The first outpost of the Swedish settlement was named Fort Christina (now Wilmington) after Queen Christina of Sweden. Governor Johan Björnsson Printz administered the colony from 1643 to 1653. He was succeeded by Johan Classon Risingh, the last governor of New Sweden. The Dutch had never accepted the Swedish colony as legitimate and the struggle between the forces of the Dutch West India Company and the officials and backers of New Sweden was on going. In 1651, New Netherland Governor Peter Stuyvesant had removed Fort Nassau and had it reassembled down river of Fort Christina as Fort Casimir, effectively encircling the Swedish colony. Fort Beversreede, a short-lived attempt to establish a foothold at the end of the Great Minquas Path (in modern Philadelphia) was abandoned. Three years later, the New Sweden colony attacked and seized the outpost, renaming it Fort Trinity. The struggle finally came to an end in September 1655. With the Second Great Northern War raging in Europe, Stuyvesant assembled a sufficient army and naval squadron to capture the Swedish forts, thus re-establishing control of the colony. Fort Casimir/Trinity was again renamed as New Amstel (later translated to New Castle) was made the center for fur trading and the colony's administration headquarters and the area's European population began to boom.
In 1664, after Colonel Richard Nicolls captured New Amsterdam, Robert Carr was sent to the Delaware River. He took over New Amstel, pillaging it and brutally maltreating its settlers, some of whom he sold into slavery in Virginia. Carr translated the name from Dutch into English and it has been known since as New Castle. Carr and his troops continued down the shore, ravaging and burning settlements, including the famous Mennonite utopian community of Pieter Corneliszoon Plockhoy near present-day Lewes, Delaware, which was utterly destroyed. This effectively ended the Dutch rule of the colony and, for that matter, ended their claims to any land in colonial North America. Delaware was thenceforth claimed by New York under a Deputy of the Duke of York from 1664 to 1682, but not actually held in the Duke's possession nor his colonists, a situation taken advantage of by the proprietors of Maryland.
Durham County, Maryland
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Between 1669 and 1672, Delaware was an incorporated county under the Province of Maryland. When the Duke of York made use of his charter on behalf of courtier William Penn, through conveyances made by the governor of New York, there was a brief conflict of interest between the Catholic, Tory and sometime Jacobite sympathizer Lord Baltimore with their friend the aforesaid Duke, but this was a hard-fought court battle subsequently relegated to a proprietary dispute between the Calvert and Penn families, since both were held in favor by both the King and Prince James. By 1768, the Mason-Dixon line is said to have legally resolved vague outlines in the overlap between Maryland and Pennsylvania, which substantially awarded Delaware to Pennsylvania, although Delaware would eventually prove too independent for legislation north of New Castle (as well as that from the southerly Chesapeake Bay), leading to the separation from Pennsylvania.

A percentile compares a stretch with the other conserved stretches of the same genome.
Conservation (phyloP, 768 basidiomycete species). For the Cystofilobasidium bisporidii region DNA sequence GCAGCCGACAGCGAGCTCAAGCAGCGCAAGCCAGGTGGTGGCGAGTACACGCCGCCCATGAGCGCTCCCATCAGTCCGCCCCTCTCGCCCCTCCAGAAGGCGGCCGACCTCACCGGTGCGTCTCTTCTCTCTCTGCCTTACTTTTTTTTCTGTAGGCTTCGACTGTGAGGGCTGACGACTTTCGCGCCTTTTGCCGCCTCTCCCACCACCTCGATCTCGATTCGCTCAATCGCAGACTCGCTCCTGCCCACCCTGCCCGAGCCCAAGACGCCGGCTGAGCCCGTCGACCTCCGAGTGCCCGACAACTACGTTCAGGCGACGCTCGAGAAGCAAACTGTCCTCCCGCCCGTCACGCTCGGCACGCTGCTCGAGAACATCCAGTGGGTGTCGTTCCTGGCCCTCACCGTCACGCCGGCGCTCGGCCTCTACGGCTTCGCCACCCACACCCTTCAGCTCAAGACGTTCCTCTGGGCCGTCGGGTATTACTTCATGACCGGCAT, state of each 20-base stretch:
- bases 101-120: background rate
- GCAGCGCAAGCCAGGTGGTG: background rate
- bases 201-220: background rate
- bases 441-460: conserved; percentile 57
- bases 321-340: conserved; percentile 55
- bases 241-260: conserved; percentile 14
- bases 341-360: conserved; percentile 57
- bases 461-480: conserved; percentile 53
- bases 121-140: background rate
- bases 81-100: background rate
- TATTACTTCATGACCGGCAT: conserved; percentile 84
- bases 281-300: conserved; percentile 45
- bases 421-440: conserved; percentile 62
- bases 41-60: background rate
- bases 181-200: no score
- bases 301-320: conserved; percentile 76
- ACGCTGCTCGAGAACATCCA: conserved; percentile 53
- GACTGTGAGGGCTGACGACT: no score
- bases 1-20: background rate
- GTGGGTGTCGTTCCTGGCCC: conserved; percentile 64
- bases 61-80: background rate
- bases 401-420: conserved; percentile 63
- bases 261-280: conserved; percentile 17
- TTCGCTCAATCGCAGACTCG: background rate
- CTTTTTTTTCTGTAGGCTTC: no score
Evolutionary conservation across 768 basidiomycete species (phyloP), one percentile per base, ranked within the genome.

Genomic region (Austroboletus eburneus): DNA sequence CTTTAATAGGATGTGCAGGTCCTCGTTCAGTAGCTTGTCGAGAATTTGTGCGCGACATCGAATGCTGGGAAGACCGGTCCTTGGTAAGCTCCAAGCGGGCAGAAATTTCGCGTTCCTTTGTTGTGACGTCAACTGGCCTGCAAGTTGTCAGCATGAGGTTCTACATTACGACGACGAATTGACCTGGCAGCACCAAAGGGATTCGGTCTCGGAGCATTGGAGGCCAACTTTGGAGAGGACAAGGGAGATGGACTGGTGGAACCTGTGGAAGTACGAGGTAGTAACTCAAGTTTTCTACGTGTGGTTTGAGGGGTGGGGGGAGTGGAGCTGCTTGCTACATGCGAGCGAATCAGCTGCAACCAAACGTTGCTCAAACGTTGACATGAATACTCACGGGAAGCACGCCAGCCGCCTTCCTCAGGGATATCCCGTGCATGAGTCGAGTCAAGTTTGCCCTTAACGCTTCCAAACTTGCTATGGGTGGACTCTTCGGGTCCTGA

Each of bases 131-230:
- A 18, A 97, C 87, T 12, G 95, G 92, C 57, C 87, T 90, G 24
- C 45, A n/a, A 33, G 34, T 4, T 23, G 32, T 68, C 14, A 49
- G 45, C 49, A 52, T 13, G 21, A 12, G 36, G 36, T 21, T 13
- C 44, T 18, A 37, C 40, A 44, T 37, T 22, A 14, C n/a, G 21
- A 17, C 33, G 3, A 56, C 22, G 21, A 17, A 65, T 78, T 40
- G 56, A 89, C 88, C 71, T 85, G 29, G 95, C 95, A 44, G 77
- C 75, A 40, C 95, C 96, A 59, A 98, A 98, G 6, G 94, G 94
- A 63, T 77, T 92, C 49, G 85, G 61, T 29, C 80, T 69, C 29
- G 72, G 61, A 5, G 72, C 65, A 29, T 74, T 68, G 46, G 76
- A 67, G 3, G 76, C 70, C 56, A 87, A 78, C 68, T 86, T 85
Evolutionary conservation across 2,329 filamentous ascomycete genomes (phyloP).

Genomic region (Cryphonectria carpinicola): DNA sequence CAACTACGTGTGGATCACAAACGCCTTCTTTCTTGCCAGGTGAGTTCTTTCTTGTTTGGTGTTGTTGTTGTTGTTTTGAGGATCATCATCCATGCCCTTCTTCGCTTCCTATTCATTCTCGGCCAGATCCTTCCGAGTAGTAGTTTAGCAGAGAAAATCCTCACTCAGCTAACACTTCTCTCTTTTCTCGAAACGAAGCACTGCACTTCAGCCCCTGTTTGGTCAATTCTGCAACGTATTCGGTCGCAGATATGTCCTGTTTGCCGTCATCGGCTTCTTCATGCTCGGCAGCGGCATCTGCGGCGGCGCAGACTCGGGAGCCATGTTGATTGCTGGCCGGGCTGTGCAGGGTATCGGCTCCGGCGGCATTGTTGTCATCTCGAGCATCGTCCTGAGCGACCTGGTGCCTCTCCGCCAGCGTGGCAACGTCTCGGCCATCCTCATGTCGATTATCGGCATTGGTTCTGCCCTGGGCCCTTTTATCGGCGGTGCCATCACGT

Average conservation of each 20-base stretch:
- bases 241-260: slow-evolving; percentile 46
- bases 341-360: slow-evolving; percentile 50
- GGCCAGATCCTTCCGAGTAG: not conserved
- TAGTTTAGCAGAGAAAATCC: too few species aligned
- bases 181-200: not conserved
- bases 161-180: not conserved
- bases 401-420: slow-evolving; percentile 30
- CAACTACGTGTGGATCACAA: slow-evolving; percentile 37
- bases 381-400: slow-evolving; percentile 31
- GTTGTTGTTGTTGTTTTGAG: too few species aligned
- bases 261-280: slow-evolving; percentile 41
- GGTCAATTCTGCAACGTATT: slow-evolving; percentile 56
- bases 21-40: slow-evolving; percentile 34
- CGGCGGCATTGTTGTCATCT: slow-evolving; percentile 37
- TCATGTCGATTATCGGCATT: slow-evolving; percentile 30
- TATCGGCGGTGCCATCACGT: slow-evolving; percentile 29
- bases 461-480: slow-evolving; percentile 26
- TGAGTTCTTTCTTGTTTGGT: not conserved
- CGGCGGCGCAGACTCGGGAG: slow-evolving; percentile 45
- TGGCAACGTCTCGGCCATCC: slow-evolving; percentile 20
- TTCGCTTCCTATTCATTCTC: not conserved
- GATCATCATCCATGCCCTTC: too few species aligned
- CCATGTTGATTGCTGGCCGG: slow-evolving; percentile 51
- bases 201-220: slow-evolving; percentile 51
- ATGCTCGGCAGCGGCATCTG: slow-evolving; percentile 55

New Castle, Kent, and Sussex Counties, Pennsylvania
The area now known as Delaware became owned by William Penn, the Quaker owner of Pennsylvania. In contemporary documents from the early Revolutionary period, the area is generally referred to as "The Three Lower Counties on the Delaware River" (Lower Counties on Delaware) or by the names of the three counties. The term "Lower Counties" refers to the fact that they were farther downstream the Delaware River.
After William Penn was granted the province of Pennsylvania by King Charles II in 1681, he asked for and later received the lands of Delaware from the Duke of York. Penn had a very hard time governing Delaware because the economy and geology were largely the same as those of the Chesapeake. He attempted to merge the governments of Pennsylvania and the lower counties of Delaware. Representatives from both areas clashed heavily, and in 1701 Penn agreed to having two separate assemblies. Delawareans would meet in New Castle, and Pennsylvanians would gather in Philadelphia. Delaware, like Philadelphia and unlike Maryland, continued to be a melting pot of sorts and was home to Swedes, Finns, Dutch, and French, in addition to the English, who constituted the dominant culture.
- tState of Delaware (A Brief History)[permanent dead link]. State of Delaware. Accessed 2017-03-18.
- Faragher, John Mack, ed. (1990) The Encyclopedia of Colonial and Revolutionary America. New York: Sachem Publishing Associates, Inc., pp. 106–108.
- A History of the Kalmar Nyckel and a New Look at New Sweden by John R.Henderson  Archived 2008-07-06 at the Wayback Machine
- Johnson Amandus. The Swedish Settlements on the Delaware, 1638–1664 (Philadelphia: Swedish Colonial Society, 1911)
- Weslager, C. A. A Man and His Ship: Peter Minuit and the Kalmar Nyckel ( Kalmar Nyckel Foundation. Wilmington, Delaware. 1989)